Long stretches of Interstates 70 and 25, the main east-west and north-south routes through the Mountain West, were closed. Interstate 76 was closed from Denver to Nebraska.


Police in the Denver suburb of Broomfield rescued nearly 100 people who had been stranded in cars along U.S. 36, the main route between Denver and Boulder.


National Guard and sheriff's deputies rescued about 50 people overnight from snowbound vehicles in Weld County, where up to 22 inches of snow fell. About 18 others were still stuck in their cars Thursday morning, said Weld County emergency management director Roy Rudisill.


At least 270 people took refuge at

American Red Cross shelters in the Denver area and the number was expected to rise as motorists arrived by the busload early Thursday, said Robert Thompson, spokesman for the Mile High chapter.


"It's just amazing how many people are still out there," he said.


The Red Cross provided 140 cots for nearly 350 people stranded at a Greyhound bus station in downtown Denver, Thompson said.


Weather Service program manager Byron Louis said it was the most powerful storm to hit Colorado since March 2003, when a massive blizzard dumped up to 11 feet of snow in the mountains over several days and was blamed for at least six deaths.


Major malls closed early Wednesday. One, Flatirons Crossing Mall in Broomfield, northwest of Denver, offered warmth for motorists stranded along U.S. 36, the major link between Denver and Boulder.


Mail service was canceled in the eastern half of the state because mail carriers and trucks delivering mail four days before Christmas couldn't get through.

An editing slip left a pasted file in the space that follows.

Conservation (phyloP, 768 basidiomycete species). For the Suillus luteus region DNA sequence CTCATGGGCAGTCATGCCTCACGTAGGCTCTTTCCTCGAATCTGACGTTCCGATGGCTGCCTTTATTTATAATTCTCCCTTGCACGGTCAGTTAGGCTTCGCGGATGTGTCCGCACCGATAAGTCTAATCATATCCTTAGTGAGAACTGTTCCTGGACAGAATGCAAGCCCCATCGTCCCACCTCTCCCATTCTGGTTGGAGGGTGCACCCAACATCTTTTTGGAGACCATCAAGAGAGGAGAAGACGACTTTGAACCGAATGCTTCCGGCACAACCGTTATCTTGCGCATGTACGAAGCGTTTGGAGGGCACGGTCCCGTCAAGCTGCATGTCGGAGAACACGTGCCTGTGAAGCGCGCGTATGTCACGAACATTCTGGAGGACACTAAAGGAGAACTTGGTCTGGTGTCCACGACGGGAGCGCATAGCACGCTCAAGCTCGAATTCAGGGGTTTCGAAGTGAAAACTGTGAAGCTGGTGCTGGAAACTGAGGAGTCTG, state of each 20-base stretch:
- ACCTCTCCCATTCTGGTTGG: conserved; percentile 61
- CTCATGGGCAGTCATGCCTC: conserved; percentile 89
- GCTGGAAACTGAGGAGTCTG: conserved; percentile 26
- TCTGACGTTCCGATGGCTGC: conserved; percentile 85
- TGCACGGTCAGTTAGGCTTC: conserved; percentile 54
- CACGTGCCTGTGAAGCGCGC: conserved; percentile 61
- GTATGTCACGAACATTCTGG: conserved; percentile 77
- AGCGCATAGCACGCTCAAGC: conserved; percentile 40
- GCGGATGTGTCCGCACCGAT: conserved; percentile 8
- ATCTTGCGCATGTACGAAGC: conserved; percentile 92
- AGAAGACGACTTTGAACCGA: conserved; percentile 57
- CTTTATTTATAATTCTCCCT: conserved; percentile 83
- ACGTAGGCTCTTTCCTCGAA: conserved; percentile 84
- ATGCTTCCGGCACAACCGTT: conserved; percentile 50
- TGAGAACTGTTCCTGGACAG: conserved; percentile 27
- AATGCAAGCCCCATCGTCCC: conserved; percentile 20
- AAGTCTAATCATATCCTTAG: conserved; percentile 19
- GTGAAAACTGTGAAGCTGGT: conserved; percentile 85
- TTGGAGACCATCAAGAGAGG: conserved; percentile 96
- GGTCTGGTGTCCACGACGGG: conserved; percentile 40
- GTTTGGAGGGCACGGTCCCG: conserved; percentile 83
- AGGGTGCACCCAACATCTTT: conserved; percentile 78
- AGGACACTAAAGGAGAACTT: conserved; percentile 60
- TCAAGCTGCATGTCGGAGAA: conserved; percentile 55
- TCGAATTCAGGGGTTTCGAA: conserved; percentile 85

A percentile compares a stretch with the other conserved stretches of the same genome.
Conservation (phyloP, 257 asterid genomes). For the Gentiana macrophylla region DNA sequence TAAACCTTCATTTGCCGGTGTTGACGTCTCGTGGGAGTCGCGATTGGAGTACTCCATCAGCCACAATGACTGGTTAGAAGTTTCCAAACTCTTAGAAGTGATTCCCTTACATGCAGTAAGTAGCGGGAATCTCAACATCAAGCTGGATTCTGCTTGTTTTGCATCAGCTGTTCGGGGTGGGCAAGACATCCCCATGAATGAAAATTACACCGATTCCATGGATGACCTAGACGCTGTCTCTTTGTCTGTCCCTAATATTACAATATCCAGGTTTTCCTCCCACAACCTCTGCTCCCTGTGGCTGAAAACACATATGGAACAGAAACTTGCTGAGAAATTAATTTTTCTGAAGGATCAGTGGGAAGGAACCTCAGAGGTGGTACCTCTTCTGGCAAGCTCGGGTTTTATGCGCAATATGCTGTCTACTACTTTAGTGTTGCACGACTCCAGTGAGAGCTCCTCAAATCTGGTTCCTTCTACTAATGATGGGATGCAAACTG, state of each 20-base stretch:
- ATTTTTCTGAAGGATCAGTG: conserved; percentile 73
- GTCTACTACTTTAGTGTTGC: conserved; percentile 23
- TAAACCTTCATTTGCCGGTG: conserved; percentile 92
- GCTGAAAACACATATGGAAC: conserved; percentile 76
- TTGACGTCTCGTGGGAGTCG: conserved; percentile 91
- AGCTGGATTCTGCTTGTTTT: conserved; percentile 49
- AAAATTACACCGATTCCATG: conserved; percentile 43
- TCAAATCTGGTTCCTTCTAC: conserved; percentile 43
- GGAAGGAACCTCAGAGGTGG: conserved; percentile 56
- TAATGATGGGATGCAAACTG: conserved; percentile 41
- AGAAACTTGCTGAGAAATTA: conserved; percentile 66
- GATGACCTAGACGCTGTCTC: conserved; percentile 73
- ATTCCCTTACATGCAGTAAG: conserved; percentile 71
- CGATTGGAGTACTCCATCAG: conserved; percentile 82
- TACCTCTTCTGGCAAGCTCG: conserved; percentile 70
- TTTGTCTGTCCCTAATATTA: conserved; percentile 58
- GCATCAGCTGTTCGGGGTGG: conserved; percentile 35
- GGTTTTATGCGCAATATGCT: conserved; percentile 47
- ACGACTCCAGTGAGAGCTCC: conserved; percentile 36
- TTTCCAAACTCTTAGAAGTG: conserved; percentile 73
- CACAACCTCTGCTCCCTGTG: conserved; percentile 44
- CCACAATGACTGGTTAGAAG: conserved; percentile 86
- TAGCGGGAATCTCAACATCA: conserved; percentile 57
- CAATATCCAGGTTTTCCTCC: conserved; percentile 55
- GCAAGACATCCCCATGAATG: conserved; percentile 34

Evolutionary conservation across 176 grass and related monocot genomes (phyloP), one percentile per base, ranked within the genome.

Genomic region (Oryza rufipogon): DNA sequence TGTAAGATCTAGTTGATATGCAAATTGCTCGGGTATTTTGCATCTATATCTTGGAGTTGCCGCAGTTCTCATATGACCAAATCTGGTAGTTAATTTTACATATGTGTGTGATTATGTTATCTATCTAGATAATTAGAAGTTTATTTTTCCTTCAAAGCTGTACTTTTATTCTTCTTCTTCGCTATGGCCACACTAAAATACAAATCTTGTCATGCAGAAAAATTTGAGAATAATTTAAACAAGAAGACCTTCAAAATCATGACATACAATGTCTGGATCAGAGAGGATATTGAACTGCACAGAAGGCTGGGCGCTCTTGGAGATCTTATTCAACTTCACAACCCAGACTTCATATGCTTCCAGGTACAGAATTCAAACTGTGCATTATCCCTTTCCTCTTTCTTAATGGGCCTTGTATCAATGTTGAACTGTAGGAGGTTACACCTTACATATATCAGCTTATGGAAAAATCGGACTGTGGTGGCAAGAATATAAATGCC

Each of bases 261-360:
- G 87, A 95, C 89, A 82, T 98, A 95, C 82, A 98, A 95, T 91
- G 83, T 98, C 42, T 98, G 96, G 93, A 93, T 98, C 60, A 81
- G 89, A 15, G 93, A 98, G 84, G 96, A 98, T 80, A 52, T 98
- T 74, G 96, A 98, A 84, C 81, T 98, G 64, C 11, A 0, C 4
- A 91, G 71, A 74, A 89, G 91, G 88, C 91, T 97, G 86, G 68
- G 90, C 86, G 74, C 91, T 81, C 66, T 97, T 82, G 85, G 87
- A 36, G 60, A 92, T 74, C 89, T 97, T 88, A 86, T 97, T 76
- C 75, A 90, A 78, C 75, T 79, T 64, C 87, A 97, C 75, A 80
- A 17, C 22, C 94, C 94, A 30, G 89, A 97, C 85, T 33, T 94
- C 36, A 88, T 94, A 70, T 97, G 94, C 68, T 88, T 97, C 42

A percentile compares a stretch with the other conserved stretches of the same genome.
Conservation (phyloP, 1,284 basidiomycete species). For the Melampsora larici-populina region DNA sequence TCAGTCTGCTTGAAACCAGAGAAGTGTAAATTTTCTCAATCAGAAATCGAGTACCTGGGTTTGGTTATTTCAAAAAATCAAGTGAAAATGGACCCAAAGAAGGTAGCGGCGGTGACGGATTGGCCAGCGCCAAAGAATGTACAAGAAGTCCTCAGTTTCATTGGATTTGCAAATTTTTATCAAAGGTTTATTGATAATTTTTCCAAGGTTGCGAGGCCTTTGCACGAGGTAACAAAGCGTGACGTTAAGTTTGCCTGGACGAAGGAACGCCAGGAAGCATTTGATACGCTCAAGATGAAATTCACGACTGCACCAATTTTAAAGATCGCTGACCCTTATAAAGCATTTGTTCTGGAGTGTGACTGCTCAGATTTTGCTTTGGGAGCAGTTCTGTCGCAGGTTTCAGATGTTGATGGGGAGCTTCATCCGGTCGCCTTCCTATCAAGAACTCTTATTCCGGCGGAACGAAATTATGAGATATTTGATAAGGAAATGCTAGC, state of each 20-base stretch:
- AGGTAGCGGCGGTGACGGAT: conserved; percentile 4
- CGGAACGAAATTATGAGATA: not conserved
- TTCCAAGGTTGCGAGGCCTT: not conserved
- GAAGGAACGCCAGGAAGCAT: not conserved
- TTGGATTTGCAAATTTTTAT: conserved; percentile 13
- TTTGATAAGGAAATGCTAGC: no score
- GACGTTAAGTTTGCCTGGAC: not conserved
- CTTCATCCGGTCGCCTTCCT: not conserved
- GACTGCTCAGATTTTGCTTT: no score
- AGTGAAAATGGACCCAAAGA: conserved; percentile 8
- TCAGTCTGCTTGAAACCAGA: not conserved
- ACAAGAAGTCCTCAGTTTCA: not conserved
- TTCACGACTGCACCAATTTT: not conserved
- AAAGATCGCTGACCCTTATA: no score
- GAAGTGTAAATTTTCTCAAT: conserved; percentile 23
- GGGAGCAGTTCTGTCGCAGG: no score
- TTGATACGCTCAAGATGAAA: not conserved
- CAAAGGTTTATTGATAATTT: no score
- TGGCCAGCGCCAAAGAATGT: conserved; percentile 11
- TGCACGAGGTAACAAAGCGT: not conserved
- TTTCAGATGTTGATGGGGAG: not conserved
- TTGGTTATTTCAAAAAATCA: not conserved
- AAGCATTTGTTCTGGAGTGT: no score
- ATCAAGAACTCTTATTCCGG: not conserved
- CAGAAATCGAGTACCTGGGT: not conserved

"We don't want to take the risk of clogging up the system just by being out there," said Al DeSarro, a U.S. Postal Service spokesman in Denver. "We're considering delivering on Sunday to make up for what's sure to be a backlog of mail."


At Denver International Airport, a major hub for United Airlines, United canceled more than 670 inbound flights, plus 160 that had been scheduled leave before noon Thursday. Frontier Airlines canceled up to 190 flights.


"It's the wind and blowing and drifting snow that is causing the main problems," Snyder said.


Some airport monitors tantalized travelers by listing "on time" beside arrivals and departures, but Snyder said that was probably caused by a computer glitch.


"I'm just happy to be alive. It was a terrifying drive," Sara Kelton said of the two-hour crawl over slick, snow-clogged roads to reach the airport.


Thirteen hours after Alan Barr left his Denver office for a bus ride home to Boulder, he was stuck at a Red Cross shelter in Denver, not much closer to home than when he left. His bus had set out from Denver hours late, then had to turn back.


Barr trudged into the shelter shortly after midnight with other discouraged riders but said he had not given up on the bus system.


"Days like today are an exception," he said. "I believe in public transportation."


Commuters on several buses had similar experiences, said Scott Reed, spokesman for the Regional Transportation District: "It was absolute gridlock."


Public transit service was not expected to resume until late Thursday at the earliest.


"It was comical for a while," said bus rider Matt Notter of Boulder. "Then we realized, this is an all-night thing."